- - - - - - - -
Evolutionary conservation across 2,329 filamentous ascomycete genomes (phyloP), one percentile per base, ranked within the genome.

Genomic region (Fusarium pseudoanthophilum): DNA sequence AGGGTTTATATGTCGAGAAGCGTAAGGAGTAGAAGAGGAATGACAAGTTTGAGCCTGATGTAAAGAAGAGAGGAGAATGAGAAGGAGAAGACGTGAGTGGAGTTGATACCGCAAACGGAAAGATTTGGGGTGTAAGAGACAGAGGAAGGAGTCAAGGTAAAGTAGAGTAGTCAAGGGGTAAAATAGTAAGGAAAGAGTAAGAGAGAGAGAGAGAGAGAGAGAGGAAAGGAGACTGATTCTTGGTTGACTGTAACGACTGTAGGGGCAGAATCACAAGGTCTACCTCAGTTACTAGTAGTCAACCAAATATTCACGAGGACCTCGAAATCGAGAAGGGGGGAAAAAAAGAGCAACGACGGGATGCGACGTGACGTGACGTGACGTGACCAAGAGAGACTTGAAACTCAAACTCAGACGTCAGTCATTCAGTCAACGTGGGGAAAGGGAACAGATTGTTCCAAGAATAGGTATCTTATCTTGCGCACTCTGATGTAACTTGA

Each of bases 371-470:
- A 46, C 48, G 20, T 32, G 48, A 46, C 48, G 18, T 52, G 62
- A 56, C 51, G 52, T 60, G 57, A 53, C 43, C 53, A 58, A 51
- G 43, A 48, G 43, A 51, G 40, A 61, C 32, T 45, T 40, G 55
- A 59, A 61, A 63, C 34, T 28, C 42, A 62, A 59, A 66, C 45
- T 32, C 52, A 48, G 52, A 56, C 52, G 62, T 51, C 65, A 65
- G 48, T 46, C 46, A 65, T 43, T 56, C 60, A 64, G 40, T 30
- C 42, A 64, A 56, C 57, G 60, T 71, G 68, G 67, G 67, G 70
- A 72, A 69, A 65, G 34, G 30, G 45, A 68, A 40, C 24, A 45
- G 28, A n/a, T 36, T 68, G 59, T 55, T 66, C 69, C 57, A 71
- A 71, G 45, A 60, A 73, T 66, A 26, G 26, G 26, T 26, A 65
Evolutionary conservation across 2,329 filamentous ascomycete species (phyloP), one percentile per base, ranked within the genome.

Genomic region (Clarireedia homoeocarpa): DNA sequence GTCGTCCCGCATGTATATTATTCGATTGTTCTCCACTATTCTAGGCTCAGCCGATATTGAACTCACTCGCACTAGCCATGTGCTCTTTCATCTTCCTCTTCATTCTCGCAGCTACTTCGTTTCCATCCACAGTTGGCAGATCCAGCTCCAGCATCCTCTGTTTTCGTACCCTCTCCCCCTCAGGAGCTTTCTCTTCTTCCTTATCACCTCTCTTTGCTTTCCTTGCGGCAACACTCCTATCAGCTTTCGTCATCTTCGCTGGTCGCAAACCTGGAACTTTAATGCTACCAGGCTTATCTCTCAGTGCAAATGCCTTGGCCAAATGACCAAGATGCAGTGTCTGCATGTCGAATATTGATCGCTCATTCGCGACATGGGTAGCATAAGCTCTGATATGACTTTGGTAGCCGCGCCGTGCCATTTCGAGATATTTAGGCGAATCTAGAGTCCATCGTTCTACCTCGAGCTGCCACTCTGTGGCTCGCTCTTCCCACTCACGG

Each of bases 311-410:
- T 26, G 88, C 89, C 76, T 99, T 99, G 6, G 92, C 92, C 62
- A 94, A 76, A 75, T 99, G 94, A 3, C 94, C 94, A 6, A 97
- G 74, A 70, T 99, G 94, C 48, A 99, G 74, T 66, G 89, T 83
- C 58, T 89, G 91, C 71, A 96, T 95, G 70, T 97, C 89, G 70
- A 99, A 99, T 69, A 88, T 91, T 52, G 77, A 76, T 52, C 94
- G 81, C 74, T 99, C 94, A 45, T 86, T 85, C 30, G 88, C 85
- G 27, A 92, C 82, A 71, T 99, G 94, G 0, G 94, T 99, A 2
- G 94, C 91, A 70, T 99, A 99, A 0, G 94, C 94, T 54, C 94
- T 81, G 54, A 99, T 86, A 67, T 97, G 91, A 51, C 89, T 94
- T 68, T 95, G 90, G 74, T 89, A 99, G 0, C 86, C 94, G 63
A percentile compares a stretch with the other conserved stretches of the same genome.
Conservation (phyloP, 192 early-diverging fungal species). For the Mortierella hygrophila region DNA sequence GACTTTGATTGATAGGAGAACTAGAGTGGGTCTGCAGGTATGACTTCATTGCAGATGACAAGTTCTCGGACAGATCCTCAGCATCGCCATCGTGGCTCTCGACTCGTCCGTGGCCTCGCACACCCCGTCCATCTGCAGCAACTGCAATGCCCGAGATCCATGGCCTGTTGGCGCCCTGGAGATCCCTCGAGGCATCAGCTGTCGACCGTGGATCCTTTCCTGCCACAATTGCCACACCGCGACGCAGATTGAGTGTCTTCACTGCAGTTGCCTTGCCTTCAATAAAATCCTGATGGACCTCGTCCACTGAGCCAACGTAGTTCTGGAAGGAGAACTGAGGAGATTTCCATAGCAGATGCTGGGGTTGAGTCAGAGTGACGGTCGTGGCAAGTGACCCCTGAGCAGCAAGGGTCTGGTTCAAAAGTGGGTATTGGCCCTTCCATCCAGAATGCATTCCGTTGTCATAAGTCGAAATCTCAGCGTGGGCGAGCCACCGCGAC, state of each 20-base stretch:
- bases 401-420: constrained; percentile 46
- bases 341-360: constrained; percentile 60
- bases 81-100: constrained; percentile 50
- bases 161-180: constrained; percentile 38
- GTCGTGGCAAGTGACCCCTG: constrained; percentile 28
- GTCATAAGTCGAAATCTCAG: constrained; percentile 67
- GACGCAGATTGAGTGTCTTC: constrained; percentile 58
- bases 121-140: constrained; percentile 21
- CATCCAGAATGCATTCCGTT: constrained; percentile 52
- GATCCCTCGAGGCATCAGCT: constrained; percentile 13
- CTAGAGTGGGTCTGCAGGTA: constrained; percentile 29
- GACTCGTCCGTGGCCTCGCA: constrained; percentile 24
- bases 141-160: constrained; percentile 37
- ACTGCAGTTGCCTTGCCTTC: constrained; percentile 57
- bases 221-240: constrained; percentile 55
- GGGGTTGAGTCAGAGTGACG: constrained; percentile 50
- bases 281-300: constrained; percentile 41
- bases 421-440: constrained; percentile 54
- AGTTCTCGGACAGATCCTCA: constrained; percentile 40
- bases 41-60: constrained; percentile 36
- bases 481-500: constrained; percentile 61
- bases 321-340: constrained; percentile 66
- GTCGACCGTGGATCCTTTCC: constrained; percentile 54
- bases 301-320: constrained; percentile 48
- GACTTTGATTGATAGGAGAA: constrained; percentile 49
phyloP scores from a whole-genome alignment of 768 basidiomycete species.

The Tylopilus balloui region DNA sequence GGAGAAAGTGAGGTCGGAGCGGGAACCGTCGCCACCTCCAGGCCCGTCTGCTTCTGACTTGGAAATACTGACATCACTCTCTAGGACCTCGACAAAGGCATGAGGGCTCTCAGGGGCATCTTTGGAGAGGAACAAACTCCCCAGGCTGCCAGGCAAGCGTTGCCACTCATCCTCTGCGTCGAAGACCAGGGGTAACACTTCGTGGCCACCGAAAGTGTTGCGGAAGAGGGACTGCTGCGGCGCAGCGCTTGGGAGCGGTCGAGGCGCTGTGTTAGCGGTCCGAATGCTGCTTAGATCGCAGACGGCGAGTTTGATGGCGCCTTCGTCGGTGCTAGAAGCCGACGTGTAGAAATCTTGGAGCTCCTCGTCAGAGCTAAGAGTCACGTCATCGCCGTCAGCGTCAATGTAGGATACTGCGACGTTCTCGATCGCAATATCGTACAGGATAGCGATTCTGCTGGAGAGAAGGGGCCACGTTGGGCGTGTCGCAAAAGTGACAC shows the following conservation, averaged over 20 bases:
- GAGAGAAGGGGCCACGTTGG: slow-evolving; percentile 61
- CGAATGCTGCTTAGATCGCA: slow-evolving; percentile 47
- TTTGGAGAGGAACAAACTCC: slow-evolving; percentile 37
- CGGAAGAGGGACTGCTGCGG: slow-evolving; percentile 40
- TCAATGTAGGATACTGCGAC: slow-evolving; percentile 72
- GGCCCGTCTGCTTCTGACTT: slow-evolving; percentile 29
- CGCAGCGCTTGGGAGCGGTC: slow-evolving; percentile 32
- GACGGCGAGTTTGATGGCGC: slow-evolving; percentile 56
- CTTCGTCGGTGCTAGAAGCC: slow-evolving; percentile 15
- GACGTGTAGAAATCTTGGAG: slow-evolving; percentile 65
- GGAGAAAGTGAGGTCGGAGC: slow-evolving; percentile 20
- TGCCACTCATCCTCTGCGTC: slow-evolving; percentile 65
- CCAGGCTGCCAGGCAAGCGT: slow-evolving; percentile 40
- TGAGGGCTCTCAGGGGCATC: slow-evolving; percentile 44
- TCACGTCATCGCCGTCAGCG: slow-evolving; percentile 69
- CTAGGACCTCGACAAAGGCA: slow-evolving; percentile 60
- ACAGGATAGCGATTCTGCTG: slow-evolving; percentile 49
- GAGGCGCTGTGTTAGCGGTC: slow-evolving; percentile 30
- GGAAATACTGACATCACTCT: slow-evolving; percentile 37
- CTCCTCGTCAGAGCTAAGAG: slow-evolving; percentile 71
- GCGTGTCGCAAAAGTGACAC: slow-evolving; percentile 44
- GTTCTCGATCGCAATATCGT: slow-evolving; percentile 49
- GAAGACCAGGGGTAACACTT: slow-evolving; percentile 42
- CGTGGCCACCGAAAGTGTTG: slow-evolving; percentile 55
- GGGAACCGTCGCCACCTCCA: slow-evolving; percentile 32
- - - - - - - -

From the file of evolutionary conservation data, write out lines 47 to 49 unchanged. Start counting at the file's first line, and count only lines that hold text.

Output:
- AGTTCTCGGACAGATCCTCA: constrained; percentile 40
- bases 41-60: constrained; percentile 36
- bases 481-500: constrained; percentile 61